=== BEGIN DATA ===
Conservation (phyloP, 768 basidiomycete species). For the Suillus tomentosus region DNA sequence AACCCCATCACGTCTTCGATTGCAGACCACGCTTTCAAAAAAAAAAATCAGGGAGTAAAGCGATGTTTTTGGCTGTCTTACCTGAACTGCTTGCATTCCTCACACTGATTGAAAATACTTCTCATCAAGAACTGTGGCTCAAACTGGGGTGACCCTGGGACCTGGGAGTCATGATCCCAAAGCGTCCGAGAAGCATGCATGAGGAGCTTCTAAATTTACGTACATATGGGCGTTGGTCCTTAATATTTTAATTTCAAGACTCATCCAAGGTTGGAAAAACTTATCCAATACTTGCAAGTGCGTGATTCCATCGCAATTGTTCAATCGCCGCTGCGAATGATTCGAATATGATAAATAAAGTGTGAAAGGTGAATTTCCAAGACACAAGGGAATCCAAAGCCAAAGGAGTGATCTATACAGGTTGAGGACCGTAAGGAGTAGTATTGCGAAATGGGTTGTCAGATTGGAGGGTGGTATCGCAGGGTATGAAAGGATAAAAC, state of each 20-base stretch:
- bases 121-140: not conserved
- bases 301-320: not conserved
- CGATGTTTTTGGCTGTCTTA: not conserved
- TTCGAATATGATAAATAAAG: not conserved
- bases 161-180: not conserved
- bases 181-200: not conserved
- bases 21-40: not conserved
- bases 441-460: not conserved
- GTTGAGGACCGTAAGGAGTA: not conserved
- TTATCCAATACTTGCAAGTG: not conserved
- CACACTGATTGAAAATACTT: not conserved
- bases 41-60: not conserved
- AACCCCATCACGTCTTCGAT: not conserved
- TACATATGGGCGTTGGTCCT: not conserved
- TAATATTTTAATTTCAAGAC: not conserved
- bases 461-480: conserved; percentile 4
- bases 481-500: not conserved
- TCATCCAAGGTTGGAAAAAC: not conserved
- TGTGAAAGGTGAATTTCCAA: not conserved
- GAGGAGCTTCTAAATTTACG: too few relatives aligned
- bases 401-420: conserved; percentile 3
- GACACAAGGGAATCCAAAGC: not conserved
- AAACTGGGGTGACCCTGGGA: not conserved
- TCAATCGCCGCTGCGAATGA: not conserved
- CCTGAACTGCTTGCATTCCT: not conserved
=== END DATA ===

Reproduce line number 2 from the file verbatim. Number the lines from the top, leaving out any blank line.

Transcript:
- bases 121-140: not conserved